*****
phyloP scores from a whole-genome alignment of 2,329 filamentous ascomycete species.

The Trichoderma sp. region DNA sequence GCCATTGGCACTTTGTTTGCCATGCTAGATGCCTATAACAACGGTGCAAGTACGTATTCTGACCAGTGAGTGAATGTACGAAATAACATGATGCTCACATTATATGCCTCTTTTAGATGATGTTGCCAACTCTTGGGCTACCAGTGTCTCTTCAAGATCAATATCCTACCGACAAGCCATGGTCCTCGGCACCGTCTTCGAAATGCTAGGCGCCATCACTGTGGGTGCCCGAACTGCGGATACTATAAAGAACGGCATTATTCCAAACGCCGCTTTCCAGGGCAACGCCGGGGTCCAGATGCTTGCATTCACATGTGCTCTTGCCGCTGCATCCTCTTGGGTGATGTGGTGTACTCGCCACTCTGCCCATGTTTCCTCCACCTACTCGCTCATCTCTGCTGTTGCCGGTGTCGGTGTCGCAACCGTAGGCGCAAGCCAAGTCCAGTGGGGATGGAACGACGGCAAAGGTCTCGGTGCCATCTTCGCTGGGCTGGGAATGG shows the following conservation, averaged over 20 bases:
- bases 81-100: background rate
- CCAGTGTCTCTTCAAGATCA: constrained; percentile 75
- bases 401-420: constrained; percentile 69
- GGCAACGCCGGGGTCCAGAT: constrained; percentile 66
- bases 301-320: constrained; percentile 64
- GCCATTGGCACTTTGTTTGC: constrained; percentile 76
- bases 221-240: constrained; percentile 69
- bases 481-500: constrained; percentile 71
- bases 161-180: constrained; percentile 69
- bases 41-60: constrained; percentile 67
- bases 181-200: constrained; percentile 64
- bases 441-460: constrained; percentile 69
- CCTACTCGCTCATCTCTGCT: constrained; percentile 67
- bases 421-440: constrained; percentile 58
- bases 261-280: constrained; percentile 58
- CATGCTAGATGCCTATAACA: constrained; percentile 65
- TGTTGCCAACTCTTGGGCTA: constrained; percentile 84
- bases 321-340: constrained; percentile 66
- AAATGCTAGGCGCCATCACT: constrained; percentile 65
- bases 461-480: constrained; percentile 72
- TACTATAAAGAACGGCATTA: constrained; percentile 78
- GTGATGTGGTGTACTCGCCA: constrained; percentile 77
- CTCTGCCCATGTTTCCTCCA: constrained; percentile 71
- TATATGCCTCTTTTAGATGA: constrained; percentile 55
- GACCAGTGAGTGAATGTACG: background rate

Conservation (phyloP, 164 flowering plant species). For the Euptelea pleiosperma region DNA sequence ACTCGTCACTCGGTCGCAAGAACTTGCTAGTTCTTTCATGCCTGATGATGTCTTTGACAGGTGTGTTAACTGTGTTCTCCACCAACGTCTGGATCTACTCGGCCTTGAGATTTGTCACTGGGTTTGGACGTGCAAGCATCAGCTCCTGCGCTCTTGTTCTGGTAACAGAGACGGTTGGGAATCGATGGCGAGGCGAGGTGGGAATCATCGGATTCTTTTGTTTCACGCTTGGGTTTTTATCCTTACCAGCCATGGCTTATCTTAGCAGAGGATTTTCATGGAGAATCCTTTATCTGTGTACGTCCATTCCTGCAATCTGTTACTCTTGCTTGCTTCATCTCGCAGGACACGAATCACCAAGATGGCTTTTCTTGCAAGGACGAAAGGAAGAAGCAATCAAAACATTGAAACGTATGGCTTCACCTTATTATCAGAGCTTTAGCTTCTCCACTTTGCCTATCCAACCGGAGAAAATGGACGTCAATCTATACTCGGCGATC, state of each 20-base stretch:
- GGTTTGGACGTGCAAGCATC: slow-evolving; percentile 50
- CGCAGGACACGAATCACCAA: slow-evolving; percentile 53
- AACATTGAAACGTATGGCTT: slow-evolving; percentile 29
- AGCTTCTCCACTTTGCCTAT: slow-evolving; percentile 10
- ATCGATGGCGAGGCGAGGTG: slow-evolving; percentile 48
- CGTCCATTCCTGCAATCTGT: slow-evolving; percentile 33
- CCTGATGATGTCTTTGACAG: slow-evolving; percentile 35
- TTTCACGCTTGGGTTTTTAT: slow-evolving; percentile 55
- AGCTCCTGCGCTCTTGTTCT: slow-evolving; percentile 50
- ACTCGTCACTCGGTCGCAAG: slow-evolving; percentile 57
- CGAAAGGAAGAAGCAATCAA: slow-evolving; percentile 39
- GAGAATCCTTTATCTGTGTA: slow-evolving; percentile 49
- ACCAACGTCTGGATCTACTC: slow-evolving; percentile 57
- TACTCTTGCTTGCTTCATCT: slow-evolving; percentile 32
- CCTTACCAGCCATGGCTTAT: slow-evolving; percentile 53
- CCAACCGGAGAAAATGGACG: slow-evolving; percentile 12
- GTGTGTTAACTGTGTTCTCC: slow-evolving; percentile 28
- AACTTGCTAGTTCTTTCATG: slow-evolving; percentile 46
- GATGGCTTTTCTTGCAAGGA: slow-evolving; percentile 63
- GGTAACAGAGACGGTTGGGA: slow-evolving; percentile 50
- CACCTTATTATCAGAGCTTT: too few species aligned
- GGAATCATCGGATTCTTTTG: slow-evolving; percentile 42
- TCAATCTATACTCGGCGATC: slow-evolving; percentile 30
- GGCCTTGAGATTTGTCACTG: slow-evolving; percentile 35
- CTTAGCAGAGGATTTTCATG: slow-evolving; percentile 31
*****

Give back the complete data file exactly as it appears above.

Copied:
phyloP scores from a whole-genome alignment of 2,329 filamentous ascomycete species.

The Trichoderma sp. region DNA sequence GCCATTGGCACTTTGTTTGCCATGCTAGATGCCTATAACAACGGTGCAAGTACGTATTCTGACCAGTGAGTGAATGTACGAAATAACATGATGCTCACATTATATGCCTCTTTTAGATGATGTTGCCAACTCTTGGGCTACCAGTGTCTCTTCAAGATCAATATCCTACCGACAAGCCATGGTCCTCGGCACCGTCTTCGAAATGCTAGGCGCCATCACTGTGGGTGCCCGAACTGCGGATACTATAAAGAACGGCATTATTCCAAACGCCGCTTTCCAGGGCAACGCCGGGGTCCAGATGCTTGCATTCACATGTGCTCTTGCCGCTGCATCCTCTTGGGTGATGTGGTGTACTCGCCACTCTGCCCATGTTTCCTCCACCTACTCGCTCATCTCTGCTGTTGCCGGTGTCGGTGTCGCAACCGTAGGCGCAAGCCAAGTCCAGTGGGGATGGAACGACGGCAAAGGTCTCGGTGCCATCTTCGCTGGGCTGGGAATGG shows the following conservation, averaged over 20 bases:
- bases 81-100: background rate
- CCAGTGTCTCTTCAAGATCA: constrained; percentile 75
- bases 401-420: constrained; percentile 69
- GGCAACGCCGGGGTCCAGAT: constrained; percentile 66
- bases 301-320: constrained; percentile 64
- GCCATTGGCACTTTGTTTGC: constrained; percentile 76
- bases 221-240: constrained; percentile 69
- bases 481-500: constrained; percentile 71
- bases 161-180: constrained; percentile 69
- bases 41-60: constrained; percentile 67
- bases 181-200: constrained; percentile 64
- bases 441-460: constrained; percentile 69
- CCTACTCGCTCATCTCTGCT: constrained; percentile 67
- bases 421-440: constrained; percentile 58
- bases 261-280: constrained; percentile 58
- CATGCTAGATGCCTATAACA: constrained; percentile 65
- TGTTGCCAACTCTTGGGCTA: constrained; percentile 84
- bases 321-340: constrained; percentile 66
- AAATGCTAGGCGCCATCACT: constrained; percentile 65
- bases 461-480: constrained; percentile 72
- TACTATAAAGAACGGCATTA: constrained; percentile 78
- GTGATGTGGTGTACTCGCCA: constrained; percentile 77
- CTCTGCCCATGTTTCCTCCA: constrained; percentile 71
- TATATGCCTCTTTTAGATGA: constrained; percentile 55
- GACCAGTGAGTGAATGTACG: background rate

Conservation (phyloP, 164 flowering plant species). For the Euptelea pleiosperma region DNA sequence ACTCGTCACTCGGTCGCAAGAACTTGCTAGTTCTTTCATGCCTGATGATGTCTTTGACAGGTGTGTTAACTGTGTTCTCCACCAACGTCTGGATCTACTCGGCCTTGAGATTTGTCACTGGGTTTGGACGTGCAAGCATCAGCTCCTGCGCTCTTGTTCTGGTAACAGAGACGGTTGGGAATCGATGGCGAGGCGAGGTGGGAATCATCGGATTCTTTTGTTTCACGCTTGGGTTTTTATCCTTACCAGCCATGGCTTATCTTAGCAGAGGATTTTCATGGAGAATCCTTTATCTGTGTACGTCCATTCCTGCAATCTGTTACTCTTGCTTGCTTCATCTCGCAGGACACGAATCACCAAGATGGCTTTTCTTGCAAGGACGAAAGGAAGAAGCAATCAAAACATTGAAACGTATGGCTTCACCTTATTATCAGAGCTTTAGCTTCTCCACTTTGCCTATCCAACCGGAGAAAATGGACGTCAATCTATACTCGGCGATC, state of each 20-base stretch:
- GGTTTGGACGTGCAAGCATC: slow-evolving; percentile 50
- CGCAGGACACGAATCACCAA: slow-evolving; percentile 53
- AACATTGAAACGTATGGCTT: slow-evolving; percentile 29
- AGCTTCTCCACTTTGCCTAT: slow-evolving; percentile 10
- ATCGATGGCGAGGCGAGGTG: slow-evolving; percentile 48
- CGTCCATTCCTGCAATCTGT: slow-evolving; percentile 33
- CCTGATGATGTCTTTGACAG: slow-evolving; percentile 35
- TTTCACGCTTGGGTTTTTAT: slow-evolving; percentile 55
- AGCTCCTGCGCTCTTGTTCT: slow-evolving; percentile 50
- ACTCGTCACTCGGTCGCAAG: slow-evolving; percentile 57
- CGAAAGGAAGAAGCAATCAA: slow-evolving; percentile 39
- GAGAATCCTTTATCTGTGTA: slow-evolving; percentile 49
- ACCAACGTCTGGATCTACTC: slow-evolving; percentile 57
- TACTCTTGCTTGCTTCATCT: slow-evolving; percentile 32
- CCTTACCAGCCATGGCTTAT: slow-evolving; percentile 53
- CCAACCGGAGAAAATGGACG: slow-evolving; percentile 12
- GTGTGTTAACTGTGTTCTCC: slow-evolving; percentile 28
- AACTTGCTAGTTCTTTCATG: slow-evolving; percentile 46
- GATGGCTTTTCTTGCAAGGA: slow-evolving; percentile 63
- GGTAACAGAGACGGTTGGGA: slow-evolving; percentile 50
- CACCTTATTATCAGAGCTTT: too few species aligned
- GGAATCATCGGATTCTTTTG: slow-evolving; percentile 42
- TCAATCTATACTCGGCGATC: slow-evolving; percentile 30
- GGCCTTGAGATTTGTCACTG: slow-evolving; percentile 35
- CTTAGCAGAGGATTTTCATG: slow-evolving; percentile 31